In a curious series of events, the A's traded with the Red Sox for reliever Sandy Rosario in exchange for Graham Godfrey, only to designate Rosario days later. Rosario was then claimed off waivers by the Red Sox on Monday.
While Godfrey was once a prominent name at the top of the A's organization, he fell down the depth chart when youngsters A.J. Griffin and Dan Straily were promoted to the big leagues and Godfrey was back in Triple-A. Per usual, Godfrey was very good in his time in Sacramento, but he struggled late in the season with a knee injury and was dropped from the 40-man roster before the end of the year.
Given the development of Sonny Gray, Brad Peacock and others, it's likely the A's felt moving Godfrey was the right move in order clear room for incoming arms and to give him a better opportunity to reach the big leagues with another organization.
Veteran starter Brandon McCarthy will be leaving the A's after agreeing to a two-year, $15.5 million contract with the Arizona Diamondbacks. It appears as though there is an affinity for similar talent between the A's and D-Backs, as the teams have made a number of trades in recent years.
While the A's will have plenty of starting pitching options to take McCarthy's place, his clubhouse presence and veteran leadership will certainly be missed among one of baseball's youngest groups. McCarthy's influence on many of the A's least experienced pitchers was noted throughout his two-season tenure in Oakland, whether he was healthy or not. He went 17-15 with a 3.29 ERA and 4.00 strikeout-to-walk ratio in his time with the A's.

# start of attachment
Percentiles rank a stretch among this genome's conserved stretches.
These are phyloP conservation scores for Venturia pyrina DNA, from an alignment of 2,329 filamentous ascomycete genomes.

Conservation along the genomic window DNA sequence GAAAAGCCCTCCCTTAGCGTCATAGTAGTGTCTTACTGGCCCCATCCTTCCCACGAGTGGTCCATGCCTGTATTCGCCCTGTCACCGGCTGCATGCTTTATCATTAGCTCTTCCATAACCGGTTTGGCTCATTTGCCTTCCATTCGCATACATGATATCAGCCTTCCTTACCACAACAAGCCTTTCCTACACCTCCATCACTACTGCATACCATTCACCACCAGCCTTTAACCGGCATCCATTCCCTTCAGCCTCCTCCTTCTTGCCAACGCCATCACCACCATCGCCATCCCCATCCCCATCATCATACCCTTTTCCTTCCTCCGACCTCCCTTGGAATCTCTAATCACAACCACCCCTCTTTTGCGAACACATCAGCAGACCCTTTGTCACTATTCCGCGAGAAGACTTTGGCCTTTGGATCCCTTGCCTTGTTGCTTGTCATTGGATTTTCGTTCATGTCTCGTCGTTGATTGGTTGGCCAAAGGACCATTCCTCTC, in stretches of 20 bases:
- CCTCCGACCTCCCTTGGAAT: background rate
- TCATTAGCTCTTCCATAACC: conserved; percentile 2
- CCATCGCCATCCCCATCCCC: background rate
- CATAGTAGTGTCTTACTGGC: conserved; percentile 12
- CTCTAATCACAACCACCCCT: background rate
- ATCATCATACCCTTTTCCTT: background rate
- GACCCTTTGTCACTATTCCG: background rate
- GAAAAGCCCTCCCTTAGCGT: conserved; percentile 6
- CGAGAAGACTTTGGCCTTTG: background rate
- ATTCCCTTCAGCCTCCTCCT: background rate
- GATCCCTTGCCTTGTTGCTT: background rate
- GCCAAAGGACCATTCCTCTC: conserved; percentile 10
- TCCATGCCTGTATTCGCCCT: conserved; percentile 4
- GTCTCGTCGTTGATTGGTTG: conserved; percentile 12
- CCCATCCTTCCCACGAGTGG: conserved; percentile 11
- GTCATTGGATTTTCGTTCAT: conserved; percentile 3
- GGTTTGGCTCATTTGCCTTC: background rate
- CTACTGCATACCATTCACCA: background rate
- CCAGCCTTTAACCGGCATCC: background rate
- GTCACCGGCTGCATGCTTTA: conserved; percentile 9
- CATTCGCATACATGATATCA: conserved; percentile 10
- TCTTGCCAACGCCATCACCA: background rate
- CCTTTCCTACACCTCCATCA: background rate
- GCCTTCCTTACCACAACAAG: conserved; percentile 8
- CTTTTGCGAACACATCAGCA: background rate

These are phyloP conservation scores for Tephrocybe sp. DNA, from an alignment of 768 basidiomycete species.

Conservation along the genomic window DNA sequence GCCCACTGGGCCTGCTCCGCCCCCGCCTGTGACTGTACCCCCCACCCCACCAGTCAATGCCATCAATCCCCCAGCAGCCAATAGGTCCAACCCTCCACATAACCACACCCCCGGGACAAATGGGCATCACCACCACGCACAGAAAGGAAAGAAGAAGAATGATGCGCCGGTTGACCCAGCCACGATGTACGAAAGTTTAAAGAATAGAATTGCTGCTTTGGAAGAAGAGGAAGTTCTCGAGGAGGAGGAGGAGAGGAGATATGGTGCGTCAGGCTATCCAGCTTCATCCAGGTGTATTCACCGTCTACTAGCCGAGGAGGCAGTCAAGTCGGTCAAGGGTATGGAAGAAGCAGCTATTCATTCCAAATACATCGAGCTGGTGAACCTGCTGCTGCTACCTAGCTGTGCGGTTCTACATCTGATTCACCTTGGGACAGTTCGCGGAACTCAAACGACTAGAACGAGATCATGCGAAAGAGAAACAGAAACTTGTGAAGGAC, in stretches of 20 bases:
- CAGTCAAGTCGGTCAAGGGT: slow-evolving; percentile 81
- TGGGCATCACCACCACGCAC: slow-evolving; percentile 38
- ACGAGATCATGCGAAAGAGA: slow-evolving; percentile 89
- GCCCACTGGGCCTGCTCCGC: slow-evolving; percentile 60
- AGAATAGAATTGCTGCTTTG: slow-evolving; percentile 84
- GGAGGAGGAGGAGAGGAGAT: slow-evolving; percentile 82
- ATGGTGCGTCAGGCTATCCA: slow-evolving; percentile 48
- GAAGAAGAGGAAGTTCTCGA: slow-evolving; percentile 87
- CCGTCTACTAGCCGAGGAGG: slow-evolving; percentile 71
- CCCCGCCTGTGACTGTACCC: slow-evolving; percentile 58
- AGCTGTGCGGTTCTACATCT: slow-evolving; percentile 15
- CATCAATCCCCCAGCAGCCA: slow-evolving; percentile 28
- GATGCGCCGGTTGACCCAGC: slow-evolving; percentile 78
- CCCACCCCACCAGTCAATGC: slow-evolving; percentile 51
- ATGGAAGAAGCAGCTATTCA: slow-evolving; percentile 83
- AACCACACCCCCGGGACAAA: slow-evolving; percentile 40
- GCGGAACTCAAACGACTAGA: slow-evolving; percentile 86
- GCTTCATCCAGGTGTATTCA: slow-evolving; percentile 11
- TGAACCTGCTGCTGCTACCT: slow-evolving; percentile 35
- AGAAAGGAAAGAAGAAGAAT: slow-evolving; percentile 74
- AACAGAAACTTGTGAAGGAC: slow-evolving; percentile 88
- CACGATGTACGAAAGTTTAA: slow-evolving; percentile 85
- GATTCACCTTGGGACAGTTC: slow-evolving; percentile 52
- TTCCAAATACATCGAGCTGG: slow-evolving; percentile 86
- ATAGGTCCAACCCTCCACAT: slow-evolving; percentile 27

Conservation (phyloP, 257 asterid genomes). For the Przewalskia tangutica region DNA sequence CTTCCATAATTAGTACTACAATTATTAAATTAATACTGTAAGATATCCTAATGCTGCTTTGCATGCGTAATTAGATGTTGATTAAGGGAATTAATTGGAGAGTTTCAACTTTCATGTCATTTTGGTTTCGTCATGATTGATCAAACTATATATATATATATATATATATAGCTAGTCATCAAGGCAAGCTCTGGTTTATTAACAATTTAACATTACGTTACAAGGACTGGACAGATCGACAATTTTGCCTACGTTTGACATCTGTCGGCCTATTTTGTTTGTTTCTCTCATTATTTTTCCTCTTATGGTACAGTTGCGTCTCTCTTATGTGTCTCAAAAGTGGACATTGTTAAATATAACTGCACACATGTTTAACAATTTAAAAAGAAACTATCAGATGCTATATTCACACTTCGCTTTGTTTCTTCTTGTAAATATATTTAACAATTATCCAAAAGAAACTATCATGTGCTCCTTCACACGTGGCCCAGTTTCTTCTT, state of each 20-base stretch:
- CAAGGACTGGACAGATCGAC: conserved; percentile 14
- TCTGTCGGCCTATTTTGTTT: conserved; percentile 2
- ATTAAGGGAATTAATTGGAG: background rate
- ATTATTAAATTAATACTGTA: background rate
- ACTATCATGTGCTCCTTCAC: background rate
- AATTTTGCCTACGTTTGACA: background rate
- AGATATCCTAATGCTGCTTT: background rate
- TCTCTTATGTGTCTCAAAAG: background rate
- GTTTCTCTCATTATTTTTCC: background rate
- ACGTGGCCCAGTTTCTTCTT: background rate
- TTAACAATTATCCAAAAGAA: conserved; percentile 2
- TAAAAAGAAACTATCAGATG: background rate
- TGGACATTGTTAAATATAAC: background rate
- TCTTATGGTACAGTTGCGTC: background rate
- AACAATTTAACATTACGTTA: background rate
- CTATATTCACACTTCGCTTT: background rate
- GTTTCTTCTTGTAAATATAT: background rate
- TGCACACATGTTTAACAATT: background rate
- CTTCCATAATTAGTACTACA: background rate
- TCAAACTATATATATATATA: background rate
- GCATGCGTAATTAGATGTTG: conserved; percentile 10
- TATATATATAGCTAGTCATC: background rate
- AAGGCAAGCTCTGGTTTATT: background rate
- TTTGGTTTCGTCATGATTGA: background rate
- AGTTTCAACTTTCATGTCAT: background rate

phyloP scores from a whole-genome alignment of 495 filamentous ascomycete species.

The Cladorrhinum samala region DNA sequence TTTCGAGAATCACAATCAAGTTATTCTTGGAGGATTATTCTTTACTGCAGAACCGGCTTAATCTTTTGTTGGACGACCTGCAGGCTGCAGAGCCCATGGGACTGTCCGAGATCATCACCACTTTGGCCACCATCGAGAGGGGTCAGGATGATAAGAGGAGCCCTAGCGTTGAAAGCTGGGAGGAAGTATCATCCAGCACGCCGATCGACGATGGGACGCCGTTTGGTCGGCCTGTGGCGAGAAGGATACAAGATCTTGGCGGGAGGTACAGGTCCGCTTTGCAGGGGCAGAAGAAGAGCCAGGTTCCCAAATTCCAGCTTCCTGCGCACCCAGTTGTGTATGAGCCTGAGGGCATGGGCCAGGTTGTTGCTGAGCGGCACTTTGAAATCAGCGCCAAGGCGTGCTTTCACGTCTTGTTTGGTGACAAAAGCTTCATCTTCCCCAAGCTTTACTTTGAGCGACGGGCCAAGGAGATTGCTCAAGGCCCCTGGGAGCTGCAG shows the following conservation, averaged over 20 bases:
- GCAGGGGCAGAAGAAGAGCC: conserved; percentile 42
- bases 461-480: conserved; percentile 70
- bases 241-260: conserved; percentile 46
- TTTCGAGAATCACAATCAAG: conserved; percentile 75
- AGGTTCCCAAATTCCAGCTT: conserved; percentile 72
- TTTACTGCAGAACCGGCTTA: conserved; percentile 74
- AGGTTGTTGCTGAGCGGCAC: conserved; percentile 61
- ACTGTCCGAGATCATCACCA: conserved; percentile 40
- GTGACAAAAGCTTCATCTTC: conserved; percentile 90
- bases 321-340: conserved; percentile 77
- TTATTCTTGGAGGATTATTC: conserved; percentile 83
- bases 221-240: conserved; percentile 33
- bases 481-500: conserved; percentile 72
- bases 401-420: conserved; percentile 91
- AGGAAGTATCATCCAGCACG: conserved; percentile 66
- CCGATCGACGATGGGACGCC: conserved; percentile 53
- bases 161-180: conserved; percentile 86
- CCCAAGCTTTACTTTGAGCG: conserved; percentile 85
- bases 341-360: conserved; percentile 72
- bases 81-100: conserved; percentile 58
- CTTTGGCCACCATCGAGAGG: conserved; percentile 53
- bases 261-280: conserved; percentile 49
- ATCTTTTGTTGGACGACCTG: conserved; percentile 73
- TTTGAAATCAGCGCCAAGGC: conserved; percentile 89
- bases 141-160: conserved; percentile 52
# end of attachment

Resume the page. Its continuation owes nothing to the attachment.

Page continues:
With McCarthy's departure, that likely means the starting rotation will be led by Brett Anderson, who returned quickly from Tommy John surgery late in the year to become very effective. Anderson head a rotation that will include only one other veteran, Bartolo Colon, who was brought back despite his suspension for testing positive for elevated levels of testosterone mid-way through last season.
Barring any other free-agent signings or trades, the rest of the A's starting rotation will be filled out by Jarrod Parker, Tom Milone and A.J. Griffin, although there will likely be a significant competition for the fifth-starter spot in spring training. A great camp could catapult Peacock to the majors given his explosive stuff.
Sonny Gray, Dan Straily and newcomer Andrew Werner will also be in the mix, but it's more likely they will start the season with the River Cats. But as always, the situation remains fluid and injuries or acquisitions could shake things up.
The A's have also been active adding depth via the minor league free agency market. The team has signed eight minor league free agents to date: pitchers Mike Ekstrom, Kyler Newby, Garrett Olson and Justin Thomas; outfielder D'Arby Myers; catcher Luke Montz; and infielders Scott Moore and Darwin Perez. Ekstrom, Moore and Thomas have major league experience.